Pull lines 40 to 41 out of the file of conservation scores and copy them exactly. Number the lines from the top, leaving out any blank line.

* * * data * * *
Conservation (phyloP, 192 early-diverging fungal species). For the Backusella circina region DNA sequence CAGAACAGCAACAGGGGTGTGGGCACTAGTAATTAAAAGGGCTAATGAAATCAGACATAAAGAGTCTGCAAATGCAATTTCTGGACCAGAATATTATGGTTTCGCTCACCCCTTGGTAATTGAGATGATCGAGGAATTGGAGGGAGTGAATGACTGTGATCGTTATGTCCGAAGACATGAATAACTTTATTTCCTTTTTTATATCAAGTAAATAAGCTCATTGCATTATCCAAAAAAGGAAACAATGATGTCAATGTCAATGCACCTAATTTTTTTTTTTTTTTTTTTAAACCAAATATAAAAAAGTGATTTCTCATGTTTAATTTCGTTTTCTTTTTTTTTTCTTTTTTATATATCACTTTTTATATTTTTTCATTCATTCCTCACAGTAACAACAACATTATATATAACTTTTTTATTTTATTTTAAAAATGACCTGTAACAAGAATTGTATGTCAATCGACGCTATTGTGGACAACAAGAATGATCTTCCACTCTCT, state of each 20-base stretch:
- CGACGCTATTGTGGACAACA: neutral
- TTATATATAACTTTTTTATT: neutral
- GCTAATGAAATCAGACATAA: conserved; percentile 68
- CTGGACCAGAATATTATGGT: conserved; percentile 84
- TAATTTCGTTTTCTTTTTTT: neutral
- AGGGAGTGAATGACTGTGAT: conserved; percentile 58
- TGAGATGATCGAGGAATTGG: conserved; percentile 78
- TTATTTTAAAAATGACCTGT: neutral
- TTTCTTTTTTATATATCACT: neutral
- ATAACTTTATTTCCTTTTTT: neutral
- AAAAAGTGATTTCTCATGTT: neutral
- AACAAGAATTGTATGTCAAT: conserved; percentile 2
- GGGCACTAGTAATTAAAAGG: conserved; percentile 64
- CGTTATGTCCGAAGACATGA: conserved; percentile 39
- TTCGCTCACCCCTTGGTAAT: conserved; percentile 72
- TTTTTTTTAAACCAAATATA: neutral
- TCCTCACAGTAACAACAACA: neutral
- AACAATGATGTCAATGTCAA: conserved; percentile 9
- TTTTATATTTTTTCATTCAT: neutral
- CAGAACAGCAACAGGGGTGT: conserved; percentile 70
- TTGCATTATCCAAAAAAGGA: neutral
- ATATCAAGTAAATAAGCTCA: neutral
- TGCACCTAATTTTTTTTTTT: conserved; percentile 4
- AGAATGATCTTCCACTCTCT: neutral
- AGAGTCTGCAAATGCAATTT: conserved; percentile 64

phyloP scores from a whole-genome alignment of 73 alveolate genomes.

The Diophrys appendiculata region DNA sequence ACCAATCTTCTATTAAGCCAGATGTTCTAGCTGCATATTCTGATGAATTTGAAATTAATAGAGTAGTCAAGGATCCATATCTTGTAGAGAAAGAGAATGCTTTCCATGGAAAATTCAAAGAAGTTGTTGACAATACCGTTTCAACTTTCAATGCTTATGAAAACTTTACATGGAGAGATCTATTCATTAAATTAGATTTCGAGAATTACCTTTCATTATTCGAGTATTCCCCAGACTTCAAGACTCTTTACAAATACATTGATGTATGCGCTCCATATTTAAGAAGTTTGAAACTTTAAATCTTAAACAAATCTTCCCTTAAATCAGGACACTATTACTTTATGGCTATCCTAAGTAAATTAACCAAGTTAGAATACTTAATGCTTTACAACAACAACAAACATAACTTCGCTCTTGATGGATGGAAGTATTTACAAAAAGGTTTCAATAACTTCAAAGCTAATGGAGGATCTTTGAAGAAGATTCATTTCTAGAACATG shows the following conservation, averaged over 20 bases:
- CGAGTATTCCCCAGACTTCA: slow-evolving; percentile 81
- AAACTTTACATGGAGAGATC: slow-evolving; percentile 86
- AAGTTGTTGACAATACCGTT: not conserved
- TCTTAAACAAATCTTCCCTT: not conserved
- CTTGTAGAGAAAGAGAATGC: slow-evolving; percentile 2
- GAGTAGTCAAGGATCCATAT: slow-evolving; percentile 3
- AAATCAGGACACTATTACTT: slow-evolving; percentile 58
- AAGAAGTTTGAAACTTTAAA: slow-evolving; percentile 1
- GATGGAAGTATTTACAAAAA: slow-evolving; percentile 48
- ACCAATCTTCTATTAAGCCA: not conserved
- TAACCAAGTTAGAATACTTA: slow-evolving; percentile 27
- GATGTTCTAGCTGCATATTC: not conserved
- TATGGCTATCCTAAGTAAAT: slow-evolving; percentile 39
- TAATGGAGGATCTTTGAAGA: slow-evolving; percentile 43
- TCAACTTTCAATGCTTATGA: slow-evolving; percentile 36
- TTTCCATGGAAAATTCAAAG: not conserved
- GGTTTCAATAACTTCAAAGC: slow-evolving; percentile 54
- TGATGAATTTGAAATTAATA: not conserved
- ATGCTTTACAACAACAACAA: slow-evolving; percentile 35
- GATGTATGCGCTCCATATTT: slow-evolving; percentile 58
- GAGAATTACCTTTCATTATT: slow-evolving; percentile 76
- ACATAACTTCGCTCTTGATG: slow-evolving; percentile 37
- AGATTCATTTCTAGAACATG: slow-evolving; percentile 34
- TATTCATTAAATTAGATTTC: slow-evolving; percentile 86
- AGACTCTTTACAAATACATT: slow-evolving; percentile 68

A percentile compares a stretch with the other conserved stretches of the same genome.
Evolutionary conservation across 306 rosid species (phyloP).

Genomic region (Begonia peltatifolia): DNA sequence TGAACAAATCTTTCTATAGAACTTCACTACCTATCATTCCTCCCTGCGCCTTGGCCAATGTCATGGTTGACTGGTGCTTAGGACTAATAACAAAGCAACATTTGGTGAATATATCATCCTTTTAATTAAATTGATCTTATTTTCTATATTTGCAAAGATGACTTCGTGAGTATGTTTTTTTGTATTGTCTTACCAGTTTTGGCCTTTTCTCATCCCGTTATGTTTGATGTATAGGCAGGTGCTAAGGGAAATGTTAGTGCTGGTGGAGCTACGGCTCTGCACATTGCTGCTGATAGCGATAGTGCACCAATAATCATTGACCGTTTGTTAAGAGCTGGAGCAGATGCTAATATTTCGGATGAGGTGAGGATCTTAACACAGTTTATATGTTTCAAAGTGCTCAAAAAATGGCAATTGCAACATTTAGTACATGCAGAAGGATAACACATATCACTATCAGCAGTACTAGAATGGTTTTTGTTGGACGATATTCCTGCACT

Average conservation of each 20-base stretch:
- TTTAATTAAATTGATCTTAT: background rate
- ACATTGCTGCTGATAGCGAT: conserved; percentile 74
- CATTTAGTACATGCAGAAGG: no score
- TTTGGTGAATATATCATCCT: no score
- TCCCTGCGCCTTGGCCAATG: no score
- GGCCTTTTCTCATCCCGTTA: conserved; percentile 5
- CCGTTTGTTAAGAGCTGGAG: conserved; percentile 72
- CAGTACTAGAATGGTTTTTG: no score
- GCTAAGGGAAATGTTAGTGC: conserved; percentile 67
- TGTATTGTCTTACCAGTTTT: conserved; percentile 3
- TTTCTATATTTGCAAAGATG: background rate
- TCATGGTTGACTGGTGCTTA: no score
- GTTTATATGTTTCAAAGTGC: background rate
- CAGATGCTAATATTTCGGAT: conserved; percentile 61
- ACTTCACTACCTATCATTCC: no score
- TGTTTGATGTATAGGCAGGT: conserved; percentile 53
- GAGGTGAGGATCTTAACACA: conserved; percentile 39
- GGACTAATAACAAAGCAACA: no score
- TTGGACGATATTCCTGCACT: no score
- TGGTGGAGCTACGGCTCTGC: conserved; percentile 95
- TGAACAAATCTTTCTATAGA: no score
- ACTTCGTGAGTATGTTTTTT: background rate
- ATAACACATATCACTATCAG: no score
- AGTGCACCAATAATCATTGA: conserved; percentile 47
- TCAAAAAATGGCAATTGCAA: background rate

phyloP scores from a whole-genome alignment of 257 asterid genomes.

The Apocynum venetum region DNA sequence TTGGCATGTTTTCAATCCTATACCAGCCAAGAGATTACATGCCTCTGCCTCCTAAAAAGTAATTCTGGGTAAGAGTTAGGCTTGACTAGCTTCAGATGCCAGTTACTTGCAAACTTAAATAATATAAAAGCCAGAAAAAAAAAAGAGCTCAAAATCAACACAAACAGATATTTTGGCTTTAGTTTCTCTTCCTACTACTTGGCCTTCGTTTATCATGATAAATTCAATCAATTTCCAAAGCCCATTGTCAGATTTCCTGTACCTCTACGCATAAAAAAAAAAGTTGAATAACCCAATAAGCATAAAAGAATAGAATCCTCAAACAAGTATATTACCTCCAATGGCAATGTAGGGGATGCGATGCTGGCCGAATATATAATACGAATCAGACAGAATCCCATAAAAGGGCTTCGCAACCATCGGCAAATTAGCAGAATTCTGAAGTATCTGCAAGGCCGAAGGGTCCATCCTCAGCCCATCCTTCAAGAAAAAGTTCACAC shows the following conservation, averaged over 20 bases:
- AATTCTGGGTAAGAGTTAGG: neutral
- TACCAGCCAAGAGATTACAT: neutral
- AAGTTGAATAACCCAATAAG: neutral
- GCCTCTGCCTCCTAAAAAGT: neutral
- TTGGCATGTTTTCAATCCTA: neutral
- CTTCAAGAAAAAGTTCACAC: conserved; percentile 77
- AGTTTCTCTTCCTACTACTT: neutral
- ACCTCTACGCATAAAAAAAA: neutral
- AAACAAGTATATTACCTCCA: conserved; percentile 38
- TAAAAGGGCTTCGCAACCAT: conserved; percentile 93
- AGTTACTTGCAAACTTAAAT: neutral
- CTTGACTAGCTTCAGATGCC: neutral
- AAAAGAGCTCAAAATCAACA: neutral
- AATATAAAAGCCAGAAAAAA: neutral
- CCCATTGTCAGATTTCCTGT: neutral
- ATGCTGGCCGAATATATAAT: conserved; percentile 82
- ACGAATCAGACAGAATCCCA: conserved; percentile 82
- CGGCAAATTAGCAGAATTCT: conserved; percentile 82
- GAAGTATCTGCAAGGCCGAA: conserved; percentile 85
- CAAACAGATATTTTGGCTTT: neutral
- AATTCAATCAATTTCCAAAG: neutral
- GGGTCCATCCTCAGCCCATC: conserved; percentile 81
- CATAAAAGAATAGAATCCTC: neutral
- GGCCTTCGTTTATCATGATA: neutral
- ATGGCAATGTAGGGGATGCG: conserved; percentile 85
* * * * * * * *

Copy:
- GATGTTCTAGCTGCATATTC: not conserved
- TATGGCTATCCTAAGTAAAT: slow-evolving; percentile 39